I just attended the inaugural year of the SPLICE Institute at Western Michigan University in Kalamazoo, MI on July 5-11, 2015. It was an incredibly intense and busy week of classes, lessons, presentations, concerts, and nights out with deeply knowledgeable faculty and students. The faculty composers at SPLICE are Christopher Biggs, Keith Kirchoff, Adam Vidiksis, Elainie Lillios, Sam Wells, Per Bloland, Richard Johnson. David Wetzel was on the faculty as well, as a performer. The food was awful cafeteria food, the dorm rooms were terrible and hot, with no a/c, but the environment was friendly, intimate, and productive.
Each day of the festival was structured the same way: breakfast, 2 classes for 1-hour-15-mins, lunch, more classes and rehearsals between composers and performers, dinner, pre-concert presentation from one of the faculty members, and a concert. Monday through Thursday were solo recitals by Keith Kirchoff, David Wetzel, Sam Wells, and Adam Vidiksis, and Friday was a chamber concert. They performed works written by themselves, each other, the faculty composers, and other repertoire that they had ready. All of these concerts were well-prepared and amazingly performed. Some of these pieces and performances changed the way that I think about the presentation of electronic music, especially works that combine music with video and other multimedia.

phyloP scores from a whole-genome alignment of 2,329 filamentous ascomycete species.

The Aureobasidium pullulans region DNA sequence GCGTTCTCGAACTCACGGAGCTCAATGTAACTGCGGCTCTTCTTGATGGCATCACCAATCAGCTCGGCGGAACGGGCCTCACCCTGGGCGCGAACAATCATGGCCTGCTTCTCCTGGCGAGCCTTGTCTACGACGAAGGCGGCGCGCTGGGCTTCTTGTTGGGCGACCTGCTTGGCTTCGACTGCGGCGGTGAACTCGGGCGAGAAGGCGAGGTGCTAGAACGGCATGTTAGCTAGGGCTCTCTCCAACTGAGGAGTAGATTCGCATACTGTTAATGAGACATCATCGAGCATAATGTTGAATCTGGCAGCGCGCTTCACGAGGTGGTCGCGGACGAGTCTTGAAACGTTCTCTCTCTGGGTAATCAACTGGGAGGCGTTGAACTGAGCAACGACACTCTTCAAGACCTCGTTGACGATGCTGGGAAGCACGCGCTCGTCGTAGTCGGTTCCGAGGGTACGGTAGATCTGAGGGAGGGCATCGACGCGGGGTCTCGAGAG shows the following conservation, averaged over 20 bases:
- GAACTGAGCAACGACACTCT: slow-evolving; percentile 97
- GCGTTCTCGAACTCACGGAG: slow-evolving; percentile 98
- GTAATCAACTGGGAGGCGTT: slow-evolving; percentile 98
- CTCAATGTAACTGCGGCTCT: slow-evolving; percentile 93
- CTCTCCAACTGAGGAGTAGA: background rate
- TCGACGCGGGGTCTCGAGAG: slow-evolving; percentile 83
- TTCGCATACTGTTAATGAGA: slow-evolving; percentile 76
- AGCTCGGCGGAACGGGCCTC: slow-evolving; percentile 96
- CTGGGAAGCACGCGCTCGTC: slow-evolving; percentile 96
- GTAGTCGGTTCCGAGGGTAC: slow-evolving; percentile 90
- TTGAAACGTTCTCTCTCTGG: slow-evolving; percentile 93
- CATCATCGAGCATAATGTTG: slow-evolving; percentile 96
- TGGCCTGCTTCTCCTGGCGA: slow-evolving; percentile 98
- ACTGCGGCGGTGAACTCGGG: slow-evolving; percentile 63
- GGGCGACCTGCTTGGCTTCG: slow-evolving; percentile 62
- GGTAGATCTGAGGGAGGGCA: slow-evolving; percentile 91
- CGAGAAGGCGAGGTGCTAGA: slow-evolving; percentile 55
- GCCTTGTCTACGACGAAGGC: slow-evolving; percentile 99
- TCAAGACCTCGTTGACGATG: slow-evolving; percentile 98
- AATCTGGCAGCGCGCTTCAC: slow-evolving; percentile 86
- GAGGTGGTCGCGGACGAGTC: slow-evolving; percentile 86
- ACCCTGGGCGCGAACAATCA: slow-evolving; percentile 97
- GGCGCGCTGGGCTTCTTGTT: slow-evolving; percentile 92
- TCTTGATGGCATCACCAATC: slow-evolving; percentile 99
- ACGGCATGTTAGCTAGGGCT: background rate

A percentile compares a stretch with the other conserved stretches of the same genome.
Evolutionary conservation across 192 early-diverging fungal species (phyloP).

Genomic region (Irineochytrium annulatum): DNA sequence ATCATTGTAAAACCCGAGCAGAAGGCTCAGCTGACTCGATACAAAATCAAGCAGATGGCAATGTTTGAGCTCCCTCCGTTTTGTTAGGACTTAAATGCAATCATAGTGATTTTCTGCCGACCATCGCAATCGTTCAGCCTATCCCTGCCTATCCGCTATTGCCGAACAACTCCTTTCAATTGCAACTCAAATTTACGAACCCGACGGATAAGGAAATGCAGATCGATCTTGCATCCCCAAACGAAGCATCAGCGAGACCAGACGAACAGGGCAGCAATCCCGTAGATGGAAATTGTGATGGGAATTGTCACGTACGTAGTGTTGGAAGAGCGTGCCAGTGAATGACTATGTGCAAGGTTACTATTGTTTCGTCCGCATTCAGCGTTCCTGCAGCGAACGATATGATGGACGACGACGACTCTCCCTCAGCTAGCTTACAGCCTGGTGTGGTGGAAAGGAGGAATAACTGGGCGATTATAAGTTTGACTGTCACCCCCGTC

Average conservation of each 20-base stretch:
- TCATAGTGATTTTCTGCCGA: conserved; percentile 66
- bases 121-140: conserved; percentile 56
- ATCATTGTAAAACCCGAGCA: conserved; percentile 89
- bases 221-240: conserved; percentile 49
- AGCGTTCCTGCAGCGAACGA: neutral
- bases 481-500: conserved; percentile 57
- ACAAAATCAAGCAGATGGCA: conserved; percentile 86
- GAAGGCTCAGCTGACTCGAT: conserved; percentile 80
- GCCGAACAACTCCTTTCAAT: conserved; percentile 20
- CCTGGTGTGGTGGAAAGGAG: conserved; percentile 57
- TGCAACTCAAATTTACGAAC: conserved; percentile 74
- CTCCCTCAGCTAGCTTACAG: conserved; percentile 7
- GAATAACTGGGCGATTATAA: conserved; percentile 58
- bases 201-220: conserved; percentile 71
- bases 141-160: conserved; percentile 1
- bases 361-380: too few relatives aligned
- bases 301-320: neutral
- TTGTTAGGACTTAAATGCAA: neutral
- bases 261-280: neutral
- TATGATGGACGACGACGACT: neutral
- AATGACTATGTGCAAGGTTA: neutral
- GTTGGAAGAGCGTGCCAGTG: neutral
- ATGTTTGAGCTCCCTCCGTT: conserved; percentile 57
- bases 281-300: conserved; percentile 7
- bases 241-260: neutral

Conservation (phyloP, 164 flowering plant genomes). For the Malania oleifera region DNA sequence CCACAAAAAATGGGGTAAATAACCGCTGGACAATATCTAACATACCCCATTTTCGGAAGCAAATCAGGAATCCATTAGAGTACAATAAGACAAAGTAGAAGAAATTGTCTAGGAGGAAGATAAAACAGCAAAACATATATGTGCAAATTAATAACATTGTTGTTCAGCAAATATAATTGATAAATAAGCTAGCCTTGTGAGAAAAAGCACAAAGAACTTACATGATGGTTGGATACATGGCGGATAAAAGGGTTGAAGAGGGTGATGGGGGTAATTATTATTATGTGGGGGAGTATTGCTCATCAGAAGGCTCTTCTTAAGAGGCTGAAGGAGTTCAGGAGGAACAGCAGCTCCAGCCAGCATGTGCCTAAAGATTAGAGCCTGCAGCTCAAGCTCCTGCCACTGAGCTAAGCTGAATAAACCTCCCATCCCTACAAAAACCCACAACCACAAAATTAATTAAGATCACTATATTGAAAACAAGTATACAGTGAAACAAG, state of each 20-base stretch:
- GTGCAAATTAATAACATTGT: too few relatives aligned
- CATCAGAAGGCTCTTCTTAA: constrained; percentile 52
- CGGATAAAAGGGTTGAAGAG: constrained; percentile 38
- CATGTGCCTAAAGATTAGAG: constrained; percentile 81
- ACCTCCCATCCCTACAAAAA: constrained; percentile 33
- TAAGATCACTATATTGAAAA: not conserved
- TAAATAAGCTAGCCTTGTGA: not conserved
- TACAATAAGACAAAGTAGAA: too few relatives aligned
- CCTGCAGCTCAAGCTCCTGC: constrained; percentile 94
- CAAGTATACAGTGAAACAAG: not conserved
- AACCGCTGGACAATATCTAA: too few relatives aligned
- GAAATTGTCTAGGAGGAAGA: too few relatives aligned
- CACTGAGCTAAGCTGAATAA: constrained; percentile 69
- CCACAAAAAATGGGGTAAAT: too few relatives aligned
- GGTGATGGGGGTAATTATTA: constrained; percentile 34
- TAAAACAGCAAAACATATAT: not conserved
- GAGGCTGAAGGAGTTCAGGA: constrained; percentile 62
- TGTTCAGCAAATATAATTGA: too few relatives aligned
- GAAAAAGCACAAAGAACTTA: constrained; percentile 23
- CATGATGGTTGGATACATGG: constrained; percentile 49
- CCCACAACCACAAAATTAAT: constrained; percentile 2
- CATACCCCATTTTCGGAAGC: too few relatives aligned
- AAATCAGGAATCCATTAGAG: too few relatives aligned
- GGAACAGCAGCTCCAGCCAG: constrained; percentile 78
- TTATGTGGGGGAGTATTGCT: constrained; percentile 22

The concerts featuring student works were all on Saturday, June 11. Three concerts of about 8 pieces each. I collaborated with David Wetzel for SPLICE and wrote a work for clarinet and electronics called “Staying Ahead of the Game,” which David performed beautifully on the final concerts. Every other piece on the festival was captivating. Works were performed by both student and faculty performers from the festival. My colleagues are ridiculously creative and I am honored to be part of such a bright and innovative generation.
As part of participating in SPLICE, I received a scholarship that involved being a part of the sound tech crew, and my responsibilities included running live sound for the performances. But more often then not, we would meet briefly in the afternoon, see that the performer was largely self-contained or that the setup was prepared before lunch, and we were dismissed shortly. But sometimes, there were lessons on how to use the digital mixing board, how to place speakers, differences between speakers, and other discussions about live sound.
I learned more in this week than I can process, but there’s still time (isn’t there?). I took classes in MAX/MSP, effects processing with Logic, private and group lessons with Elainie Lillios, Per Bloland, and Christopher Biggs, and participated in 8 concerts. There were other classes that I could not participate in because of schedule conflicts. For an inaugural year, this festival did a lot of things right and can keep improving for future participants. It was a ridiculous amount of work, but we made it happen because of our dedication and passion for our craft. I highly recommend the SPLICE Institute to any performers or composers with an interest in electronics or technology.